B is the center of the semicircle so â–³ABEâ©â–³CBE (Congruent triangles)

So, AE=EC â€¦â€¦.(i)

In right angle â–³AFE, (Pythagoras Theorem)

AE^{2}=AF^{2}+FE^{2}

AE=25 cm

So, EC=25 cm â€¦â€¦â€¦â€¦(ii)

FC=7+25=32 cm

In right angle â–³AFC, (Pythagoras Theorem) â‡’Itâ€™s a 3:4:5 triangle

AC^{2}=AF^{2}+FC^{2}

Diameter (AC)=40 cm

So, Radius AB=20 cm â€¦â€¦â€¦â€¦.(iii)

In right angle â–³ABE, (Pythagoras Theorem) â‡’Itâ€™s a 3:4:5 triangle

AE=25 cm, AB=20 cm

AE^{2}=AB^{2}+BE^{2}

BE=15 cm â€¦â€¦â€¦â€¦(iv)

The area of â–³EBC=\frac{1}{2}\times BC\times BE= \frac{1}{2}\times 20\times 15= 150 cm^{2}

The area of â–³AFC=\frac{1}{2}\times AF\times FC= \frac{1}{2}\times 24\times 32= 384 cm^{2}

The area of red shaded region= ar(â–³AFC) -ar(â–³EBC)= 234 cm^{2}

**The shaded area inside the square**

Find the area of â€‹â€‹the region shaded green inside the given square of side 40 cm.

Given AF=24 cm, FB=16 cm, AE=25 cm, and ED=15 cm

Draw GHâŸ‚AB and GIâŸ‚BC

Since â–³GIC~â–³FBC (Similar triangles)

Therefore GI:CI= FB:BC= 16:40 or 2:5

Let, GI=2x and CI=5x

BI=GH=BC-CI=40-5x â€¦â€¦..(i)

GI=HB=2x â€¦â€¦â€¦(ii)

Since â–³GHB~â–³EAB (Similar triangles)

\frac{GH}{AE}=\frac{HB}{AB}.

\frac{40-5x}{25}=\frac{2x}{40}.

320-40x= 10x

x=32/5 â€¦â€¦â€¦..(iii)

The Green area= ar(â–³FBC)- ar(â–³FGB)

=\frac{1}{2}\times FB\times BC-\frac{1}{2}\times FB\times GH

=\frac{1}{2}\times FB\times (BC-GH)

=\frac{1}{2}\times 16\times 5x

=\frac{1}{2}\times 16\times 32

The Green area= 256 cm^{2}

**Overlapping circles**

In the given square, the area of â€‹â€‹the pink region and green region is equal. Now we have to prove this, let the length of the side of the square be x then the radius of the smaller circle will be x/4 and the radius of the bigger circle will be x/2.

The area of the bigger circle= p+q+r+s+t+e+f+g+h=\pi(\frac{x}{2})^{2}=\frac{1}{4}\pi x^{2} â€¦â€¦â€¦(i)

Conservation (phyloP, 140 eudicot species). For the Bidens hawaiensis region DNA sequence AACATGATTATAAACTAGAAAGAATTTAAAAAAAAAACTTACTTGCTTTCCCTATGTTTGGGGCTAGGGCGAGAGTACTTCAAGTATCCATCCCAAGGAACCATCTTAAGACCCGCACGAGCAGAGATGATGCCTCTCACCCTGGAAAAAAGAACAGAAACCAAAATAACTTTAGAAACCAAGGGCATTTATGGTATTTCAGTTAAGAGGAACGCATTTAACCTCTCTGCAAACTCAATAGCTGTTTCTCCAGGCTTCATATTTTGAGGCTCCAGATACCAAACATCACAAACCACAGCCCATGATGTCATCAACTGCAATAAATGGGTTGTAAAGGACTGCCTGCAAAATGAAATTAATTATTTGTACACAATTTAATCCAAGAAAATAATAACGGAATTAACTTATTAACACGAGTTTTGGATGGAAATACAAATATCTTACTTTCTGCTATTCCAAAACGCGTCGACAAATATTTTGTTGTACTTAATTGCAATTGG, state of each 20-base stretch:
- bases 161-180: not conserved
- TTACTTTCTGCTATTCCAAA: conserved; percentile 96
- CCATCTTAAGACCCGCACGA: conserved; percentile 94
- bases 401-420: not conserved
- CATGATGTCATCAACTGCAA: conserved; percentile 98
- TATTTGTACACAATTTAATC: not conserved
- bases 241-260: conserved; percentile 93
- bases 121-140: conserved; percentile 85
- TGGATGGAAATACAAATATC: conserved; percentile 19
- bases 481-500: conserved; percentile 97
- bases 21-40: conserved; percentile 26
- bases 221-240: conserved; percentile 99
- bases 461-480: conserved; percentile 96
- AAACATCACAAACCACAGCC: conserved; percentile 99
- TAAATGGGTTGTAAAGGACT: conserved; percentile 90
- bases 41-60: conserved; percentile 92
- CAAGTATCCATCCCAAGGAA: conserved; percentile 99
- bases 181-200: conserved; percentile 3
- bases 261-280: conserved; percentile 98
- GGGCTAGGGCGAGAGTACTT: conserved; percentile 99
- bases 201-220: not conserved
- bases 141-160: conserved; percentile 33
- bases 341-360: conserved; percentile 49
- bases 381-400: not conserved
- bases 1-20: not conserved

The area of four smaller circles=(a+e)+(b+f)+(c+g)+(d+h)=4\times \pi(\frac{x}{4})^{2}=\frac{1}{4}\pi x^{2} â€¦â€¦.(ii)

Compare both equations:

p+q+r+s+t+e+f+g+h= (a+e)+(b+f)+(c+g)+(d+h)

p+q+r+s+t= a+b+c+d

**Area of the green region= Area of the pink region**

**Area of the Infinite Squares**

The length of the base and height of the given triangle is b and h respectively. An infinite number of squares are placed one above the other as shown in the figure, find the sum of their areas.

Let, the side length of the largest square be x.

AD=h

So, AG= h-x

BCâˆ¥EF (Parallel), so â–³ABC~â–³AEF (Similar triangles)

\frac{EF}{BC}=\frac{AG}{AD}.

\frac{x}{b}=\frac{h-x}{h}.

hx=bh-bx.

x=\frac{bh}{b+h} â€¦â€¦..(i)

Now place another square on top of it with side length y

Replace the values in equation (i)

xâ‡’y

hâ‡’h-x=\frac{h^2}{b+h}.

bâ‡’x=\frac{bh}{b+h}.

After Solving, y=\frac{bh^2}{(b+h)^2} â€¦â€¦â€¦â€¦(ii)

Now place one more square on top of the second one, of the side length of z

Replace the values in equation (i)

xâ‡’z

hâ‡’h-(x+y)=\frac{h^3}{(b+h)^2}.

bâ‡’y=\frac{bh^2}{(b+h)^2}.

After Solving, z=\frac{bh^3}{(b+h)^3} â€¦â€¦â€¦â€¦(iii)

â€¦.and so on

Now the areas of respective squares are x^{2}, y^{2}, z^{2}, â€¦â€¦.

x^2=\frac{b^{2}h^{2}}{(b+h)^2}.

y^2=\frac{b^{2}h^{4}}{(b+h)^4}.

z^2=\frac{b^{2}h^{6}}{(b+h)^6}.

â€¦â€¦. and so on

Here the areas of the squares are in G.P. (Geometric Progression) with a common ratio â€˜râ€™ and r<1

Divide the second term by the first term to find the value of r

r=\frac{y^2}{x^2}=\frac{b^2}{(b+h)^2}.

The sum of the infinite G.P. series (r<1)=\frac{a}{1-r}.

Here a is the first term of the series. In this case a=x^{2}

The sum of the areas of all squares= \frac{x^2}{1-r}=\frac{bh^2}{b+2h} â€¦â€¦â€¦..(iv)

**Note: If BC= 4 cm and height AD=3 cm then the sum of the areas of all the squares= 3.6 cm**^{2}

**Area of the inscribed Square**

Find the area of â€‹â€‹the square inscribed in the given triangle. Given âˆ ACB=45Â°, the lengths of AD and DC are 6 cm and 4 cm respectively.

Draw, a line segment DB

Since âˆ DOB=90Â° and âˆ DCB=45Â°

Therefore, we can draw a circumcircle of â–³CDB. Here O is the center of the circle and DB is its chord.

**Theorem:** The angle subtended by a chord of a circle at the center of the circle is twice the angle subtended by it at the circumference of the circle.

Now, AB is the tangent, and AC is the secant of the circle.

âˆ DEA=90Â°

By formula: AB^{2}=ADÃ—AC

AB^{2}=6Ã—10

AB=\sqrt{60} cm

AE=AB-BE=\sqrt{60}-a

DE=a

Apply Pytharogras Theorem in right angle â–³AED

AD^{2}=AE^{2}+DE^{2}

6^{2}=(âˆš60-a)^{2}+a^{2}

a^{2}-âˆš60.a+12=0

Use the Shridharacharya formula:

a=\frac{-(-\sqrt{60})\pm\sqrt{\sqrt{60}^2-4\times 1\times 12})}{2\times 1}.

a=\sqrt{15}\pm\sqrt{3}.

The area of the square= a^{2}

The area of the square=18\pm6\sqrt{5} cm^{2}

Note: There are two cases possible that satisfy the given conditions.